The History of Child Support


  • Author Jim Knight
  • Published June 18, 2010
  • Word count 642

"A divorce is like an amputation: you survive it, but there's less of you"

                               - Margaret Atwood, Booker-winning Canadian author and poet.

Often, the victim who hurts the most in a divorce is the child. The proper upbringing of a child, especially one who comes from a broken home, is of paramount importance for the betterment of society as a whole. Hence, it's crucial that every developed nation has comprehensive child support legislation and the will to enforce it.

Child support is the court-ordered support paid by one spouse to the other who has custody of the children after the parents are separated. The history of child support in the US can be traced back to the Poor Laws of 17th century Elizabethan England. These laws were intended to allow parishes or local communities to recover their costs of keeping people out of destitution from the relatives of those people. The laws didn't allow those people themselves to claim from their relatives. In other words, the father only had a non-enforceable moral duty to support his children.

In the 19th century, it was felt that the US legal system needed laws to enforce a father's obligation to support his offspring, and courts began to rule likewise. One of the earliest American support cases was Stanton vs. Willson, decided by the Supreme Court of Connecticut in 1808, where the court allowed Eunice Stanton to recover support from her first husband on behalf of her deceased second husband. At that time two of Eunice's children had been awarded to her by a custody decree, and the third had fled from her ex-husband because of fears of abuse. The court clearly stated in this case that the children’s father was legally bound "to protect, educate, and maintain their legitimate children."

Once the courts legally established the obligation to financially provide for children, there were many support claims brought about by third parties who had provided board, clothing, or food to impoverished single mothers and their children and who were willing to recover these costs from the non-supporting father. Soon enough, the courts extended this support doctrine to allow newly divorced women to recover directly from their spouse money they spent in supporting their offspring, conditional to proving that the father was being negligent.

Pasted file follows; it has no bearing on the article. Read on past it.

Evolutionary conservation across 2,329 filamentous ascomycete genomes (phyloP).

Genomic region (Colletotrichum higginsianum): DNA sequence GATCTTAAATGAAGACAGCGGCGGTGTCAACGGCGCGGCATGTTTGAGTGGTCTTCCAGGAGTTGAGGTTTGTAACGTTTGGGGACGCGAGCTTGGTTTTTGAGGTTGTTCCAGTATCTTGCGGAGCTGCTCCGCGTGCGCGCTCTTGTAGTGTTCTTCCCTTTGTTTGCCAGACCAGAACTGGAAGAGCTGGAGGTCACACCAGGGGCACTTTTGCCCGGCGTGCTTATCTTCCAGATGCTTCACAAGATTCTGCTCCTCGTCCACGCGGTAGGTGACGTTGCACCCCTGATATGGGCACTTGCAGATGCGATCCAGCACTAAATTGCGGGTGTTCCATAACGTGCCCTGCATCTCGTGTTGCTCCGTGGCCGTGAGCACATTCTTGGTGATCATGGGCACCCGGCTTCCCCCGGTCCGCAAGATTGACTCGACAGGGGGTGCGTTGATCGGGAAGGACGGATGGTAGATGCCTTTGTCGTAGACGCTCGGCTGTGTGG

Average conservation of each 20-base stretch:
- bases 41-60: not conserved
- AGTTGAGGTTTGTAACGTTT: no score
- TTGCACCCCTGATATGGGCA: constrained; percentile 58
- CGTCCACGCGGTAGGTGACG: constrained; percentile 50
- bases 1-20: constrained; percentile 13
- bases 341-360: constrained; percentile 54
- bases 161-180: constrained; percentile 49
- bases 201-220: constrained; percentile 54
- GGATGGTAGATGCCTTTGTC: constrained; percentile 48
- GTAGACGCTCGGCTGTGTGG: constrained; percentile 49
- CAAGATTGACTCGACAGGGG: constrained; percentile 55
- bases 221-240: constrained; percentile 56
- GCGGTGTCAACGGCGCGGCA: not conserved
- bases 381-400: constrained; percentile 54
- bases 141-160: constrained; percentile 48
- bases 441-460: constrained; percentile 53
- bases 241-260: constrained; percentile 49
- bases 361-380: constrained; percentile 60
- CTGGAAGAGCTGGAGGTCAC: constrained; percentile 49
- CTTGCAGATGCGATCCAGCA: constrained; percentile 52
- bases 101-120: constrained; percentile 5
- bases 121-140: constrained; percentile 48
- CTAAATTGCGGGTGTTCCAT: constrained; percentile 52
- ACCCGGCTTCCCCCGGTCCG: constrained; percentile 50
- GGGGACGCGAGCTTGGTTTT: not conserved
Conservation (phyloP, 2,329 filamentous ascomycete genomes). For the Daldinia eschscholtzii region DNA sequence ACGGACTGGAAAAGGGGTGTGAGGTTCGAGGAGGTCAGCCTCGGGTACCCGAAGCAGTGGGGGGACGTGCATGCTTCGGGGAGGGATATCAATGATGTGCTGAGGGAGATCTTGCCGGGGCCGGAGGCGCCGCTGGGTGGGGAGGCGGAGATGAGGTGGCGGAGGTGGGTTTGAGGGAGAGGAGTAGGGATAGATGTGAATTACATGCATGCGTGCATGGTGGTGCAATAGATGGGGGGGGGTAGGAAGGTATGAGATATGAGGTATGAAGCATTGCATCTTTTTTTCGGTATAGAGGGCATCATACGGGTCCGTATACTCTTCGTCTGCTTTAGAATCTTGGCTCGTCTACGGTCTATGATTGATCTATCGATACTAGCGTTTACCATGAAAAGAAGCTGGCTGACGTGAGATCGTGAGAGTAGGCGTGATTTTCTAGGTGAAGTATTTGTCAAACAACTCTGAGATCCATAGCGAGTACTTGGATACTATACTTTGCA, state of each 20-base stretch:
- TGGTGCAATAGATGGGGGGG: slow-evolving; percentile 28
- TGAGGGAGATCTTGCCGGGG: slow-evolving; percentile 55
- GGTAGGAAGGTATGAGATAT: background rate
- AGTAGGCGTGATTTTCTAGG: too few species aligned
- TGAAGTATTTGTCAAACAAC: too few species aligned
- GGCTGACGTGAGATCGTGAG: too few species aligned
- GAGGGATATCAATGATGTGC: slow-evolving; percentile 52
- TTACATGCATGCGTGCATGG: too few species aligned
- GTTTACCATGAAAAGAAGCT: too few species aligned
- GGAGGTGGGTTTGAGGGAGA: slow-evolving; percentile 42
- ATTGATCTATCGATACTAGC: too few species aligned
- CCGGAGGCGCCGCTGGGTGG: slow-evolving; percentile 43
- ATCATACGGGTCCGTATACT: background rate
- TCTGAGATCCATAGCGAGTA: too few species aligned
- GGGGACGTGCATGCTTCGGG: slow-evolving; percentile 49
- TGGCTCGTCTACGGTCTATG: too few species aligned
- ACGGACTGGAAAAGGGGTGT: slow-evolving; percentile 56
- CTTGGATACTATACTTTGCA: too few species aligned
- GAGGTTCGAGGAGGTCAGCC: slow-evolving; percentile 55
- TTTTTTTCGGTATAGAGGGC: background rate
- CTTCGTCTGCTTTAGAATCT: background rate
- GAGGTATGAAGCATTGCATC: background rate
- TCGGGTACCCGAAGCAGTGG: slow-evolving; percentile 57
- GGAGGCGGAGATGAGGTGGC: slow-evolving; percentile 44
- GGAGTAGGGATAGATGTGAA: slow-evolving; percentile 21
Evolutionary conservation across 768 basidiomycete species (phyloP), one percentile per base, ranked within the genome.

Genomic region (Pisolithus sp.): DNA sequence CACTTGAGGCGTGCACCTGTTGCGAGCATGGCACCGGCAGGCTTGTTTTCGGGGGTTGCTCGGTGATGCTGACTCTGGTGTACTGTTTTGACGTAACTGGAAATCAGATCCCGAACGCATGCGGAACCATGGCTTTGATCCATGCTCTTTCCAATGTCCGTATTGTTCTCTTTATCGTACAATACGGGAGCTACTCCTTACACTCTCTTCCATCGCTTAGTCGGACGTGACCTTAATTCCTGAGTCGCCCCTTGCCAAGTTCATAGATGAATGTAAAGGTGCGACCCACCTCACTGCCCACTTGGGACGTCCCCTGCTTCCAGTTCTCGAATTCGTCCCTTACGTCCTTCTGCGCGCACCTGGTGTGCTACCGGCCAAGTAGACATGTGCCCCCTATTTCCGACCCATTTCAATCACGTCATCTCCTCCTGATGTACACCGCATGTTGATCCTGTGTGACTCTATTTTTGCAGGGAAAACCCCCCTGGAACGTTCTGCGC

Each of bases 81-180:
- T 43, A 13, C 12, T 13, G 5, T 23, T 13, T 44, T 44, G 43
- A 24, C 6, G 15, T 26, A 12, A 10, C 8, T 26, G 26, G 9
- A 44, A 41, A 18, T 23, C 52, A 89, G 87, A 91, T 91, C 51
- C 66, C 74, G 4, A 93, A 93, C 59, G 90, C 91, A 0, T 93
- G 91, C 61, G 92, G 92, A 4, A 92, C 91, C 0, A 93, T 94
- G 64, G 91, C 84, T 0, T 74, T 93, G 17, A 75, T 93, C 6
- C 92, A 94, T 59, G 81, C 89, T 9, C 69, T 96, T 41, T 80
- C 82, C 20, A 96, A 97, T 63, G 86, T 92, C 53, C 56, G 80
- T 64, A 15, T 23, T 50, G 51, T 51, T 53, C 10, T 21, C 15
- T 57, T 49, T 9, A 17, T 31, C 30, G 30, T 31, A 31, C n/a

However, the biggest changes to child support laws occurred after World War II. In 1950, the first federal child support enforcement legislation was passed by Congress. It required state welfare agencies to notify concerned law enforcement officials when aid was provided to dependent children who had been abandoned or deserted by a parent. Local and state welfare agencies were empowered by the Social Security Act amendments in 1965 to seek out residential and employment details of the parent who owed child support.

Child support got a shot in the arm in 1975 when Title IV-D of the Social Security Act was signed into law. This law allowed the Secretary of Health and Human Services to establish a separate division for the collection of child support. With the Child Support Enforcement Amendments of 1984, all states were required to develop mandatory income withholding procedures as well as expedited processes for establishing and enforcing support orders. The Family Support Act of 1988 required the courts to use state guidelines when establishing support amounts. The Child Support Recovery Act of 1992 made it a federal crime to willfully fail to pay past-due child support payments for a child residing in another state.

The latest development in this field is the passage of the Personal Responsibility and Work Opportunity Reconciliation Act in 1996, under which states can apply for grants in the range of $50,000 to develop programs that provide mediation and counseling services. It also allowed for the creation of the New Hires database, which requires all employers to report information about newly hired employees, allowing authorities to keep track of defaulting parents.

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